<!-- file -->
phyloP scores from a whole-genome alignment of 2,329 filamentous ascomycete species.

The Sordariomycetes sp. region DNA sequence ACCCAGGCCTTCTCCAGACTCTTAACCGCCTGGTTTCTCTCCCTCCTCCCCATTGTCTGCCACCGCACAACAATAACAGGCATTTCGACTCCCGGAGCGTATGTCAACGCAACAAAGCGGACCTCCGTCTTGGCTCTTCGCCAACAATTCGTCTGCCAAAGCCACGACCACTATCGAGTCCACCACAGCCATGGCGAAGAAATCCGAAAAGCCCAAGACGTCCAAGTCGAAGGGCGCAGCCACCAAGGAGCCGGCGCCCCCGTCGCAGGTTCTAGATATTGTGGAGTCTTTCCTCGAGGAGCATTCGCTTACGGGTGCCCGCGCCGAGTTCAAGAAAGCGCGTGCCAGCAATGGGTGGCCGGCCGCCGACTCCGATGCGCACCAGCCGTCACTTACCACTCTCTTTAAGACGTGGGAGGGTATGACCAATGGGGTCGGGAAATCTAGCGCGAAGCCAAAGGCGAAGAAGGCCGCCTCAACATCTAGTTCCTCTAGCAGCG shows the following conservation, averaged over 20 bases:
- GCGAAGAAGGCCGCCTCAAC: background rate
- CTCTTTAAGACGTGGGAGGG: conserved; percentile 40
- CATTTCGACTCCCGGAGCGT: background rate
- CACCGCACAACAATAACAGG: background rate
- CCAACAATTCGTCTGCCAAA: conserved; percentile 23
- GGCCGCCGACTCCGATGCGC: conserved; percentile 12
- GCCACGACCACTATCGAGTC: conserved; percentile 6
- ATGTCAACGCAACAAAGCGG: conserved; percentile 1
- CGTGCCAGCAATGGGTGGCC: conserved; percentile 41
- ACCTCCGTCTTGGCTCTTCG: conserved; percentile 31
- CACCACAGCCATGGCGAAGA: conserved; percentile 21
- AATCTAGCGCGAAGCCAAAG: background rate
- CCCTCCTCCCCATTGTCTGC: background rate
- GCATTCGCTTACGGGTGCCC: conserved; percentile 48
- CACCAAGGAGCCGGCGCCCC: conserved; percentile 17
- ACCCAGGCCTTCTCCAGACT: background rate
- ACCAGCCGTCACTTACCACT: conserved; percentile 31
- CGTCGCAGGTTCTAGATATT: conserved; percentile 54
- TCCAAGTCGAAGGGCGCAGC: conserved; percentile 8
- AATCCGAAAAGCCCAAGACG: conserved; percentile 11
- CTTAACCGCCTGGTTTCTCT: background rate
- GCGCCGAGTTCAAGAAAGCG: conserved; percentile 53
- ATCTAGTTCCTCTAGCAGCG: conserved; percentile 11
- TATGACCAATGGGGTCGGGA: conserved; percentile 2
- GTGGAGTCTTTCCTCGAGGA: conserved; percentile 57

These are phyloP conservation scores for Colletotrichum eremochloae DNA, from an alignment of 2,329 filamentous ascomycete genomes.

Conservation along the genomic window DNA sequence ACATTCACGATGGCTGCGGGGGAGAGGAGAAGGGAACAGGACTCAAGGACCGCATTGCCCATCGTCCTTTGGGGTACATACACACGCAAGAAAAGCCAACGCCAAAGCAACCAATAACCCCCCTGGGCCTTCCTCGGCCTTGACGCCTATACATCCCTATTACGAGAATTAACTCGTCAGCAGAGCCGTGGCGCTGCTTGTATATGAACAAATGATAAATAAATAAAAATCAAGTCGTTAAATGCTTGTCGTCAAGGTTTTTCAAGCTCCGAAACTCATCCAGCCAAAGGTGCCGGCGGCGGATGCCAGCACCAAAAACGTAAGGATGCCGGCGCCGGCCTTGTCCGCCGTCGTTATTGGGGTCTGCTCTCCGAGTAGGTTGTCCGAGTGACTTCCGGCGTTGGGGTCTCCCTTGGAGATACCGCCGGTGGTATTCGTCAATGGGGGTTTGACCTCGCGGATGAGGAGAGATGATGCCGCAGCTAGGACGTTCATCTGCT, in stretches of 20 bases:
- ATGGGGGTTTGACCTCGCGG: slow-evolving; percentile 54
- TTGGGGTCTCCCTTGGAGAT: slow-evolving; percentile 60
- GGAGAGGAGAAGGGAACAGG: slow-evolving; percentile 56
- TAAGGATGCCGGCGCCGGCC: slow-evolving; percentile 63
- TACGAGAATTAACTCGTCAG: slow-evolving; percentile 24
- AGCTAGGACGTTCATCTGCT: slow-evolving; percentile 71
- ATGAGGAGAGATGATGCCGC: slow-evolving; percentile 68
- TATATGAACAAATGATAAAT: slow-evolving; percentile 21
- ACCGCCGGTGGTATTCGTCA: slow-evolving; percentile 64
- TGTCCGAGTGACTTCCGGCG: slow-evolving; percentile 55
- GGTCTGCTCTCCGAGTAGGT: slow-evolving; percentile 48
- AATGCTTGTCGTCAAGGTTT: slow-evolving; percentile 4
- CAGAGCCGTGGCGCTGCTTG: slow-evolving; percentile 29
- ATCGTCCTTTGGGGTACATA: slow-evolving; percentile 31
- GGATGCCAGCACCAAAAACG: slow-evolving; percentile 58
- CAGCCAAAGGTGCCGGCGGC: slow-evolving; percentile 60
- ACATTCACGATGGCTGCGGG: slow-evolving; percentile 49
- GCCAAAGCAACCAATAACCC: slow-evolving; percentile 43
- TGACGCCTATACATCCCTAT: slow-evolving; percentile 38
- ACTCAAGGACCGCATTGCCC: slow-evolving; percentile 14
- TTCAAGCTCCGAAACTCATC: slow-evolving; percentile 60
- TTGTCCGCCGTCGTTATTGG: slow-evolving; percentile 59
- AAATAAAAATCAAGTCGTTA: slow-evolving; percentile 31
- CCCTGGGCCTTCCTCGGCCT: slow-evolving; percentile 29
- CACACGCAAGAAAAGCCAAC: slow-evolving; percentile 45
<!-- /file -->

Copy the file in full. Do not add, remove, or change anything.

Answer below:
phyloP scores from a whole-genome alignment of 2,329 filamentous ascomycete species.

The Sordariomycetes sp. region DNA sequence ACCCAGGCCTTCTCCAGACTCTTAACCGCCTGGTTTCTCTCCCTCCTCCCCATTGTCTGCCACCGCACAACAATAACAGGCATTTCGACTCCCGGAGCGTATGTCAACGCAACAAAGCGGACCTCCGTCTTGGCTCTTCGCCAACAATTCGTCTGCCAAAGCCACGACCACTATCGAGTCCACCACAGCCATGGCGAAGAAATCCGAAAAGCCCAAGACGTCCAAGTCGAAGGGCGCAGCCACCAAGGAGCCGGCGCCCCCGTCGCAGGTTCTAGATATTGTGGAGTCTTTCCTCGAGGAGCATTCGCTTACGGGTGCCCGCGCCGAGTTCAAGAAAGCGCGTGCCAGCAATGGGTGGCCGGCCGCCGACTCCGATGCGCACCAGCCGTCACTTACCACTCTCTTTAAGACGTGGGAGGGTATGACCAATGGGGTCGGGAAATCTAGCGCGAAGCCAAAGGCGAAGAAGGCCGCCTCAACATCTAGTTCCTCTAGCAGCG shows the following conservation, averaged over 20 bases:
- GCGAAGAAGGCCGCCTCAAC: background rate
- CTCTTTAAGACGTGGGAGGG: conserved; percentile 40
- CATTTCGACTCCCGGAGCGT: background rate
- CACCGCACAACAATAACAGG: background rate
- CCAACAATTCGTCTGCCAAA: conserved; percentile 23
- GGCCGCCGACTCCGATGCGC: conserved; percentile 12
- GCCACGACCACTATCGAGTC: conserved; percentile 6
- ATGTCAACGCAACAAAGCGG: conserved; percentile 1
- CGTGCCAGCAATGGGTGGCC: conserved; percentile 41
- ACCTCCGTCTTGGCTCTTCG: conserved; percentile 31
- CACCACAGCCATGGCGAAGA: conserved; percentile 21
- AATCTAGCGCGAAGCCAAAG: background rate
- CCCTCCTCCCCATTGTCTGC: background rate
- GCATTCGCTTACGGGTGCCC: conserved; percentile 48
- CACCAAGGAGCCGGCGCCCC: conserved; percentile 17
- ACCCAGGCCTTCTCCAGACT: background rate
- ACCAGCCGTCACTTACCACT: conserved; percentile 31
- CGTCGCAGGTTCTAGATATT: conserved; percentile 54
- TCCAAGTCGAAGGGCGCAGC: conserved; percentile 8
- AATCCGAAAAGCCCAAGACG: conserved; percentile 11
- CTTAACCGCCTGGTTTCTCT: background rate
- GCGCCGAGTTCAAGAAAGCG: conserved; percentile 53
- ATCTAGTTCCTCTAGCAGCG: conserved; percentile 11
- TATGACCAATGGGGTCGGGA: conserved; percentile 2
- GTGGAGTCTTTCCTCGAGGA: conserved; percentile 57

These are phyloP conservation scores for Colletotrichum eremochloae DNA, from an alignment of 2,329 filamentous ascomycete genomes.

Conservation along the genomic window DNA sequence ACATTCACGATGGCTGCGGGGGAGAGGAGAAGGGAACAGGACTCAAGGACCGCATTGCCCATCGTCCTTTGGGGTACATACACACGCAAGAAAAGCCAACGCCAAAGCAACCAATAACCCCCCTGGGCCTTCCTCGGCCTTGACGCCTATACATCCCTATTACGAGAATTAACTCGTCAGCAGAGCCGTGGCGCTGCTTGTATATGAACAAATGATAAATAAATAAAAATCAAGTCGTTAAATGCTTGTCGTCAAGGTTTTTCAAGCTCCGAAACTCATCCAGCCAAAGGTGCCGGCGGCGGATGCCAGCACCAAAAACGTAAGGATGCCGGCGCCGGCCTTGTCCGCCGTCGTTATTGGGGTCTGCTCTCCGAGTAGGTTGTCCGAGTGACTTCCGGCGTTGGGGTCTCCCTTGGAGATACCGCCGGTGGTATTCGTCAATGGGGGTTTGACCTCGCGGATGAGGAGAGATGATGCCGCAGCTAGGACGTTCATCTGCT, in stretches of 20 bases:
- ATGGGGGTTTGACCTCGCGG: slow-evolving; percentile 54
- TTGGGGTCTCCCTTGGAGAT: slow-evolving; percentile 60
- GGAGAGGAGAAGGGAACAGG: slow-evolving; percentile 56
- TAAGGATGCCGGCGCCGGCC: slow-evolving; percentile 63
- TACGAGAATTAACTCGTCAG: slow-evolving; percentile 24
- AGCTAGGACGTTCATCTGCT: slow-evolving; percentile 71
- ATGAGGAGAGATGATGCCGC: slow-evolving; percentile 68
- TATATGAACAAATGATAAAT: slow-evolving; percentile 21
- ACCGCCGGTGGTATTCGTCA: slow-evolving; percentile 64
- TGTCCGAGTGACTTCCGGCG: slow-evolving; percentile 55
- GGTCTGCTCTCCGAGTAGGT: slow-evolving; percentile 48
- AATGCTTGTCGTCAAGGTTT: slow-evolving; percentile 4
- CAGAGCCGTGGCGCTGCTTG: slow-evolving; percentile 29
- ATCGTCCTTTGGGGTACATA: slow-evolving; percentile 31
- GGATGCCAGCACCAAAAACG: slow-evolving; percentile 58
- CAGCCAAAGGTGCCGGCGGC: slow-evolving; percentile 60
- ACATTCACGATGGCTGCGGG: slow-evolving; percentile 49
- GCCAAAGCAACCAATAACCC: slow-evolving; percentile 43
- TGACGCCTATACATCCCTAT: slow-evolving; percentile 38
- ACTCAAGGACCGCATTGCCC: slow-evolving; percentile 14
- TTCAAGCTCCGAAACTCATC: slow-evolving; percentile 60
- TTGTCCGCCGTCGTTATTGG: slow-evolving; percentile 59
- AAATAAAAATCAAGTCGTTA: slow-evolving; percentile 31
- CCCTGGGCCTTCCTCGGCCT: slow-evolving; percentile 29
- CACACGCAAGAAAAGCCAAC: slow-evolving; percentile 45